Niong dou fu or yong tau fu is universally recognized as a traditional Hakka dish. In Singapore yong tau fu food stalls are a favorite in food courts and hawkers market, where it is typically served buffet style.
At the stalls, stuffed tofu is displayed with serving size portions of vegetables, noodles and a variety of stuffed peppers, bitter melon, egg plant, chilies and lady fingers.
To order, you fill up bowls with your selection, order it cooked with broth or laksa and specify whether you want it ‘wet’ or ‘dry’. ‘Wet’ means you prefer everything mixed in with the soup, ‘dry’ means you’d like your noodles dry with the soup served separately. As the cook prepares your order, you prepare your tray with chop sticks, soup spoon and dipping sauces. All food stalls are equipped with gallon containers of chili paste and vinegary chili sauce. Yong tau fu stalls come with additional tubs filled with a spicy sweet, hoisin-like bean paste.
Although all yong tau fu is hand-made, not all stalls make them in house. Many are mass produced and distributed by wholesalers across the island. For truly good yong tau fu, you have to search for it. After my first couple tries, I was not overly impressed with food court yong tau fu. Although nicely presented, they suffered from a uniformity of taste and texture. Besides, having grown up with an entirely different style of cooking stuffed to fu, I found the soup based version bland and unexciting. Therefore it was with slight optimism that I ventured forth with my friend Lisa to Bai Nian Yong Tau Fu, identified as one of Singapore’s best.
Located in Albert Centre’s food center Bai Nian Yong Tau Fu was an unassuming stall. Operated by a couple who made everything themselves, they offered a limited selection of dishes and no buffet of fixings. Your choice was limited to the type of noodles, bee hoon (rice vermicelli), yellow (egg) noodles, kway teow (flat wide rice noodles) or rice.
The menu board listed eight different dishes, the most prominent being Yuan Yuan Yong Tau Fu and plain Yong Tau Fu with soup. The difference was not immediately obvious but careful inspection showed that Yuan Yuan contained more stuffed vegetables in addition to the stuffed tau fu pieces. For variety we ordered both (dry), along with a satay version for variety.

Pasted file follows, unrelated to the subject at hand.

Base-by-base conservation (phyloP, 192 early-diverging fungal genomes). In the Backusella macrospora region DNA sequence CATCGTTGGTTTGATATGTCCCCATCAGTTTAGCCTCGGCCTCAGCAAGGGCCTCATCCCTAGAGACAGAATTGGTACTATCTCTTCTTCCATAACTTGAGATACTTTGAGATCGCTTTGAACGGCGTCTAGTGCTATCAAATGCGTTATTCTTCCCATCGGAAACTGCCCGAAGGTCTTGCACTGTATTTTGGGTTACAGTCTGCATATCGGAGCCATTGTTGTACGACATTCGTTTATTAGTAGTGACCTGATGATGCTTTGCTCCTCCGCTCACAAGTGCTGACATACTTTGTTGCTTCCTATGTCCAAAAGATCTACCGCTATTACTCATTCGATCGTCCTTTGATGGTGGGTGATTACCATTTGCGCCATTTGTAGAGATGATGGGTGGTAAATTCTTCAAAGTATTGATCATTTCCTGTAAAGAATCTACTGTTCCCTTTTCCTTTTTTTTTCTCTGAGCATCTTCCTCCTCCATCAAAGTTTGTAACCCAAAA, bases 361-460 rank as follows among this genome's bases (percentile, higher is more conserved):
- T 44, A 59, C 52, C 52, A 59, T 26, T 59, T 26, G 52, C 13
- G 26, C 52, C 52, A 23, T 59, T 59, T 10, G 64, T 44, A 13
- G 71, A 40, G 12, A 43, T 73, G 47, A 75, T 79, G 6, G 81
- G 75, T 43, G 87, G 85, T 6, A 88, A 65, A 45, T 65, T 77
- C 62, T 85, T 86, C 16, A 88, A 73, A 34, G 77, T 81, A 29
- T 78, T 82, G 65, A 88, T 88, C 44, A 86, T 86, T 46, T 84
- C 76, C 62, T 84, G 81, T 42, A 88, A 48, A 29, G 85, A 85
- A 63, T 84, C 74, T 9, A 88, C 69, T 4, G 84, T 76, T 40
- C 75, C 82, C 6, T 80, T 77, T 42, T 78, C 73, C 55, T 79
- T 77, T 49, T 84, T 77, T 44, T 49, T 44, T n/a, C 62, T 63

It was delicious! Tender and chewy, the filling was light with the taste of fresh fish unmarred by doughy fillers. The satay version was tasty too, but ultimately I had to agree with Lisa that the yong tau fu’s delicate flavor was overwhelmed by the heavy sauce. I am now a convert to Singapore style yong tau fu and will be heading back to Albert’s Food Center for my next fix.
How is Singaporean yong tau fu different from the Hakka niong dou fu I know? To answer that we have to look at how it is made.
One of the best descriptions of Singaporean yong tau fu is described in The Food Canon’s three part article on Auntie Ruby’s Hakka Yong Tau Foo. The author, Terry Wong does a wonderful tribute to his late mother’s cooking and captures not only the recipe but the sense of camaraderie that goes with cooking yong tau fu.
Making yong tau fu is a long fiddly process. It begins with scraping the flesh of fresh mackerel and blending it into a smooth paste with minced pork, salt fish and seasonings. The paste is then stuffed into a variety of vegetables and different types of bean curd. Most people are familiar with stuffing blocks of tau fu cut into squares or triangles. The Food Canon adds another variation by using bean curd sheets (foo chook) and inverted tau fu puffs (fried tau fu poks). Many hands make light of this type of work and I love his idea of having yong tau fu parties to prepare, eat and enjoy the dish.
So that’s how Singaporeans make authentic Hakka yong tau fu. Except … is it authentic? After all, the Hakka were originally from land locked Meizhou and many recipes call for fillings made totally with pork.
Linda Anusasananan author of The Hakka Cookbook, says that one way to distinguish Hakka and Cantonese yong tau fu, is the presence of pork versus fish. Cantonese style is made wholly with fish. Hakka style is made with pork.
Remember though that the Hakkas were itinerant people constantly migrating, adapting and adopting local customs. As they migrated away from inland Meizhou and closer to the coast, they surely adopted the Cantonese way of cooking and incorporated fresh seafood into their dishes.
My family line must have branched off before the descent into the coastal lands. We did not use fish in our stuffed tau fu. Instead we used … but that’s another story 🙂
Stay tuned for the next installment of the Hakka Heritage Food trail.
Singapore. October 2016